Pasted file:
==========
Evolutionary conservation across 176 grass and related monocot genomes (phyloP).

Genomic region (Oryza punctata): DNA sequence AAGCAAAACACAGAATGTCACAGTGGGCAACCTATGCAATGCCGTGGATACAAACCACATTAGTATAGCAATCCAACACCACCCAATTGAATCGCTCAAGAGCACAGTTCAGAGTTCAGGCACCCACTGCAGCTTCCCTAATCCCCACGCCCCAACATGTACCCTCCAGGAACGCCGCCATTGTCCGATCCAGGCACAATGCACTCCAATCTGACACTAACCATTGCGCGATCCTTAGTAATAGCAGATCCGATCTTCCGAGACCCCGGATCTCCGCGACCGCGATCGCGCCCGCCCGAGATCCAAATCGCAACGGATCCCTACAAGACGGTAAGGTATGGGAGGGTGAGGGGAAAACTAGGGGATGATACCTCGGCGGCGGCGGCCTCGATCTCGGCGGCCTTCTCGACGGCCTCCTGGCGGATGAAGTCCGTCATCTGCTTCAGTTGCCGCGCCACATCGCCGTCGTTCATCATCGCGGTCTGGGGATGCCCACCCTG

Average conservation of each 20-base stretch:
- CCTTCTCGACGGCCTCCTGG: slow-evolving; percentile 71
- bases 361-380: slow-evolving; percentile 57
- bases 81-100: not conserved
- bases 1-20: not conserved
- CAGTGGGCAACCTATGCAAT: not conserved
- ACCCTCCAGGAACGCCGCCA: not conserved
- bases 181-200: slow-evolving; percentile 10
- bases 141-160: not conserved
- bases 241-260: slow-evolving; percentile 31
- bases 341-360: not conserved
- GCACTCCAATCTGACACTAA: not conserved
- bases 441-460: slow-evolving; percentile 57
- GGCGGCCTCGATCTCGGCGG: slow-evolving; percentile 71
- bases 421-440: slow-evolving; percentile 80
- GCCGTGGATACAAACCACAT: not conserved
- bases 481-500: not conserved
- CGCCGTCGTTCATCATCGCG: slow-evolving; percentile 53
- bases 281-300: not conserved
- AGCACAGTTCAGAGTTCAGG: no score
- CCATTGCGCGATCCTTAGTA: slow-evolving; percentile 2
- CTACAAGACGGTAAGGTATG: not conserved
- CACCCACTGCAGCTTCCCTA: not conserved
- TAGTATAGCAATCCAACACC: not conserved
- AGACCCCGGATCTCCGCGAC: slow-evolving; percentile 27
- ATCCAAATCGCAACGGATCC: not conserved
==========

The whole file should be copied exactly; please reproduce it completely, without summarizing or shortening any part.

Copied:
Evolutionary conservation across 176 grass and related monocot genomes (phyloP).

Genomic region (Oryza punctata): DNA sequence AAGCAAAACACAGAATGTCACAGTGGGCAACCTATGCAATGCCGTGGATACAAACCACATTAGTATAGCAATCCAACACCACCCAATTGAATCGCTCAAGAGCACAGTTCAGAGTTCAGGCACCCACTGCAGCTTCCCTAATCCCCACGCCCCAACATGTACCCTCCAGGAACGCCGCCATTGTCCGATCCAGGCACAATGCACTCCAATCTGACACTAACCATTGCGCGATCCTTAGTAATAGCAGATCCGATCTTCCGAGACCCCGGATCTCCGCGACCGCGATCGCGCCCGCCCGAGATCCAAATCGCAACGGATCCCTACAAGACGGTAAGGTATGGGAGGGTGAGGGGAAAACTAGGGGATGATACCTCGGCGGCGGCGGCCTCGATCTCGGCGGCCTTCTCGACGGCCTCCTGGCGGATGAAGTCCGTCATCTGCTTCAGTTGCCGCGCCACATCGCCGTCGTTCATCATCGCGGTCTGGGGATGCCCACCCTG

Average conservation of each 20-base stretch:
- CCTTCTCGACGGCCTCCTGG: slow-evolving; percentile 71
- bases 361-380: slow-evolving; percentile 57
- bases 81-100: not conserved
- bases 1-20: not conserved
- CAGTGGGCAACCTATGCAAT: not conserved
- ACCCTCCAGGAACGCCGCCA: not conserved
- bases 181-200: slow-evolving; percentile 10
- bases 141-160: not conserved
- bases 241-260: slow-evolving; percentile 31
- bases 341-360: not conserved
- GCACTCCAATCTGACACTAA: not conserved
- bases 441-460: slow-evolving; percentile 57
- GGCGGCCTCGATCTCGGCGG: slow-evolving; percentile 71
- bases 421-440: slow-evolving; percentile 80
- GCCGTGGATACAAACCACAT: not conserved
- bases 481-500: not conserved
- CGCCGTCGTTCATCATCGCG: slow-evolving; percentile 53
- bases 281-300: not conserved
- AGCACAGTTCAGAGTTCAGG: no score
- CCATTGCGCGATCCTTAGTA: slow-evolving; percentile 2
- CTACAAGACGGTAAGGTATG: not conserved
- CACCCACTGCAGCTTCCCTA: not conserved
- TAGTATAGCAATCCAACACC: not conserved
- AGACCCCGGATCTCCGCGAC: slow-evolving; percentile 27
- ATCCAAATCGCAACGGATCC: not conserved